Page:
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Nigeria approves new policy to build a “blockchain-powered” economy

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Nigeria takes a step towards its transition to a digital economy by approving a national blockchain strategy.

Nigeria approves new policy to build a "blockchain-powered" economy

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  •  The Nigerian communications ministry developed a new national blockchain strategy.
  • The government statement made no mention of cryptocurrency, which the government banned in 2021.

As part of Nigeria’s endeavor to transition to a digital economy, the government has established a national blockchain strategy.

The policy was developed by the Federal Ministry of Communications and Digital Economy (FMCDE) on 3 May, as per a statement shared on Twitter.

The clearance came in response to a document given by Minister of Communications and Digital Economy Isa Ali Ibrahim.

The FMCDE cited a PricewaterhouseCoopers report in the announcement, predicting that widespread adoption of blockchain technology across various industries could potentially contribute $1.76 trillion to global GDP by 2030, representing 1.4% of global GDP.

According to the press statement, the policy’s objective is to build a blockchain-powered economy.  This can help in improving innovation, trust, growth, and prosperity for all.

The policy document does not appear to have been made public yet.

The cabinet, called the Federal Executive Council, instructed regulators like the Central Bank of Nigeria, the National Information Technology Development Agency (NITDA) and the Securities and Exchange Commission (SEC) to create and implement regulatory measures for the deployment of blockchain technology across various sectors of the economy.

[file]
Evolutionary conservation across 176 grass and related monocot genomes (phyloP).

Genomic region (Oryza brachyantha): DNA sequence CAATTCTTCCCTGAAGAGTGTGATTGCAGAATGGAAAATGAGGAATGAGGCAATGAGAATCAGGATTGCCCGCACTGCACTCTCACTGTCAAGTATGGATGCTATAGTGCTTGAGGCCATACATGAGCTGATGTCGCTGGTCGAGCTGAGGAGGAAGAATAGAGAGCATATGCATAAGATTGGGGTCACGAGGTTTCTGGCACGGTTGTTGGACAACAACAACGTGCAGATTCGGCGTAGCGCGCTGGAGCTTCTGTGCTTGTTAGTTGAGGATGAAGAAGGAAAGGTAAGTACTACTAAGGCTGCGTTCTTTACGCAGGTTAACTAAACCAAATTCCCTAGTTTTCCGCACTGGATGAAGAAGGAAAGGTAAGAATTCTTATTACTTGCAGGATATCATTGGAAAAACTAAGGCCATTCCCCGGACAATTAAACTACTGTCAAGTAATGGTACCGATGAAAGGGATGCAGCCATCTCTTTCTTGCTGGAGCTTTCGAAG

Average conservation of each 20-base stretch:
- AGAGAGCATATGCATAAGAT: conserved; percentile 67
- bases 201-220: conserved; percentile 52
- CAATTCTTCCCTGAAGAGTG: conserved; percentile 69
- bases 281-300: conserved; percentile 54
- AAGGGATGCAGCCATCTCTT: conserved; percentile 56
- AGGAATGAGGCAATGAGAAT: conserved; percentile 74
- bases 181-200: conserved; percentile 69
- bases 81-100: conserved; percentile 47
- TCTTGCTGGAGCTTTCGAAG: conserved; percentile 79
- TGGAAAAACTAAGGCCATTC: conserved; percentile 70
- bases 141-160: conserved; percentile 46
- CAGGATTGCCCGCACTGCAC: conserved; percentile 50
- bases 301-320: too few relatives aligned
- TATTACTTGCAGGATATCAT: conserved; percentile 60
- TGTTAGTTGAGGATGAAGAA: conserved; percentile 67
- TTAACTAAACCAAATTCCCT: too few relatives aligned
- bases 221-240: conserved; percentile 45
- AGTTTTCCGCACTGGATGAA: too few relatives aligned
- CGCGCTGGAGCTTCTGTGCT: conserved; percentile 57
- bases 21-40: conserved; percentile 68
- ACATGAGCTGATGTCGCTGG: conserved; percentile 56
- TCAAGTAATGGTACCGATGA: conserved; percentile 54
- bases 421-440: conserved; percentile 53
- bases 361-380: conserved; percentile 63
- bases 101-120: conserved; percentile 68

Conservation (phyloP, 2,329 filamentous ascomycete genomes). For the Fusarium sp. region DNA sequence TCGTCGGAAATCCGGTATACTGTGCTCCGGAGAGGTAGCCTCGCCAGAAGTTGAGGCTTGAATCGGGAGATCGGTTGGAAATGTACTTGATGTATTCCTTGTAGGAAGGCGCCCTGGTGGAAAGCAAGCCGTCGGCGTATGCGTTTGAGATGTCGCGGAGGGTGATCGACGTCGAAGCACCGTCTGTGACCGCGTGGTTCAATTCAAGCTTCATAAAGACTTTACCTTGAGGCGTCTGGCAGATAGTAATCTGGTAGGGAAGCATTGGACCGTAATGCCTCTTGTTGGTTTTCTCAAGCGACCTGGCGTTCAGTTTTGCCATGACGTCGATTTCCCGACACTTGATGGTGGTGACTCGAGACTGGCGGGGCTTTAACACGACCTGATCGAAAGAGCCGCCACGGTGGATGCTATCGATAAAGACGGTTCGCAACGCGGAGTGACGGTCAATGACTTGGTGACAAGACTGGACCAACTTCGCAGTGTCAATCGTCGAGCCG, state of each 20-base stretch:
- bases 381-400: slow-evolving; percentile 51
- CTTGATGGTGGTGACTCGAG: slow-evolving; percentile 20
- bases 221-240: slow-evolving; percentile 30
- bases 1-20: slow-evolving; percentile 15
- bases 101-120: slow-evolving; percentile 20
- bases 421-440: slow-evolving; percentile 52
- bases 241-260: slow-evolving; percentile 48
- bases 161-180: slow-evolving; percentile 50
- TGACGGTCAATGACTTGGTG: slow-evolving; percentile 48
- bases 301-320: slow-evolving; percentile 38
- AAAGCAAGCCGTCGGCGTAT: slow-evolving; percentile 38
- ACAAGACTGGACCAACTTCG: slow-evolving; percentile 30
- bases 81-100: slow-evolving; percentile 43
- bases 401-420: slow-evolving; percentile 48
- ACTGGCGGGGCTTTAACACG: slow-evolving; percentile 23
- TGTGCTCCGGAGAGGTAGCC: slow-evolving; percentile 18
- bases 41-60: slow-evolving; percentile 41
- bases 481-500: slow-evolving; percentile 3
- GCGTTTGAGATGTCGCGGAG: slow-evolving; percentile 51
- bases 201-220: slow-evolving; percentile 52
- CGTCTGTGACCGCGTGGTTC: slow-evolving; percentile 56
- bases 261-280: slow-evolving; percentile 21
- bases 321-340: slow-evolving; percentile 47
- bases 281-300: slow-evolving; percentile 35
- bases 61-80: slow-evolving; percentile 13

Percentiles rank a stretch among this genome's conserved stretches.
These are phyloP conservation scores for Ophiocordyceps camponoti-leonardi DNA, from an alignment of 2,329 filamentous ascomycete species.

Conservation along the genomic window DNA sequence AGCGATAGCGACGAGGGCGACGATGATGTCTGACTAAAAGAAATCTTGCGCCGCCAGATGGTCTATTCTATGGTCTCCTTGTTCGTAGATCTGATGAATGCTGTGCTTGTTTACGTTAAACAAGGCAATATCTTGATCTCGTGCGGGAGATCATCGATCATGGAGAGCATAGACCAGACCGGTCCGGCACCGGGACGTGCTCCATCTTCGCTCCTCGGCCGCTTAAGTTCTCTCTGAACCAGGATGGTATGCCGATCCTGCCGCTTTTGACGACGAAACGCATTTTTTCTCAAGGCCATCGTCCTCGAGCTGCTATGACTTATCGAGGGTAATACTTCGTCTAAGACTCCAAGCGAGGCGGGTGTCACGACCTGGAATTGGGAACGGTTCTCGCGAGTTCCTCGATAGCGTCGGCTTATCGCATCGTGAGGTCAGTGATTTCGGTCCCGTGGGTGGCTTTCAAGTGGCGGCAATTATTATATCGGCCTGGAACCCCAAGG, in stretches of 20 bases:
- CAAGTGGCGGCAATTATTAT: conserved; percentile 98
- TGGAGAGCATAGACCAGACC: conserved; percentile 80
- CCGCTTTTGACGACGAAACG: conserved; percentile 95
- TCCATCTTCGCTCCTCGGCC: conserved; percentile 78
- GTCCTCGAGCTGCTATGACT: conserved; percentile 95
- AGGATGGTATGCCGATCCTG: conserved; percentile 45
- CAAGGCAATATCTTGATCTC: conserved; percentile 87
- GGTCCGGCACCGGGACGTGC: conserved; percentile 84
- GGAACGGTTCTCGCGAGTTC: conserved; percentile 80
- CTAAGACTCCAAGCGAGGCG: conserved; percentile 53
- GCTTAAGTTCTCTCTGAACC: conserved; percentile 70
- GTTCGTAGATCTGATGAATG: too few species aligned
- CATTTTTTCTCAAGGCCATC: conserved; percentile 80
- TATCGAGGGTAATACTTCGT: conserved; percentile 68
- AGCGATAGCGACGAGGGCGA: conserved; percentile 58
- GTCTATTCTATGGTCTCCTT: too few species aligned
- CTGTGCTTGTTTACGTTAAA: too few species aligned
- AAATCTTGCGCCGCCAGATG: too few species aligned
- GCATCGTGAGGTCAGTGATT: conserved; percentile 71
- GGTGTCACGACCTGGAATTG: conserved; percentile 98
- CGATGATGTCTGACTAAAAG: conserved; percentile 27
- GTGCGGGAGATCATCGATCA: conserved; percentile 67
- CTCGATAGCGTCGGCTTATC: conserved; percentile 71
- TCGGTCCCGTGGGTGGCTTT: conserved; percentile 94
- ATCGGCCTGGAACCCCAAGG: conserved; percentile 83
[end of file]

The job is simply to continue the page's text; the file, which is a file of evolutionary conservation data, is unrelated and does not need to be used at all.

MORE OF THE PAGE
Furthermore, under the direction of the FMCDE, the NITDA will be in charge of coordinating policy initiatives.  A multi-sectoral steering committee was formed as well.

No mention of cryptocurrency as it remains banned

The blockchain adoption strategy includes initiatives aimed at establishing a consortium for blockchain in Nigeria, strengthening the regulatory and legal framework, promoting digital identity and creating blockchain business incentive programs.

Additionally, it also plans to establish a national blockchain sandbox for testing and piloting.

However, the statement made no mention of cryptocurrency. The government banned cryptocurrencies in 2021 after the country emerged as one of the world’s quickest digital asset adopters. Cryptocurrency transactions are still banned in the country.


Saman Waris works as a News Editor at AMBCrypto. She has always been fascinated by how the tides of finance and technology shape communities across demographics. Cryptocurrencies are of particular interest to Saman, with much of her writing centered around understanding how ideas like Momentum and Greater Fool theories apply to altcoins, specifically, memecoins. A graduate in history, Saman worked the sports beat before diving into crypto. Prior to joining AMBCrypto 2 years ago, Saman was a News Editor at Sportskeeda. This was preceded by her stint as Editor-in-Chief at EssentiallySports.
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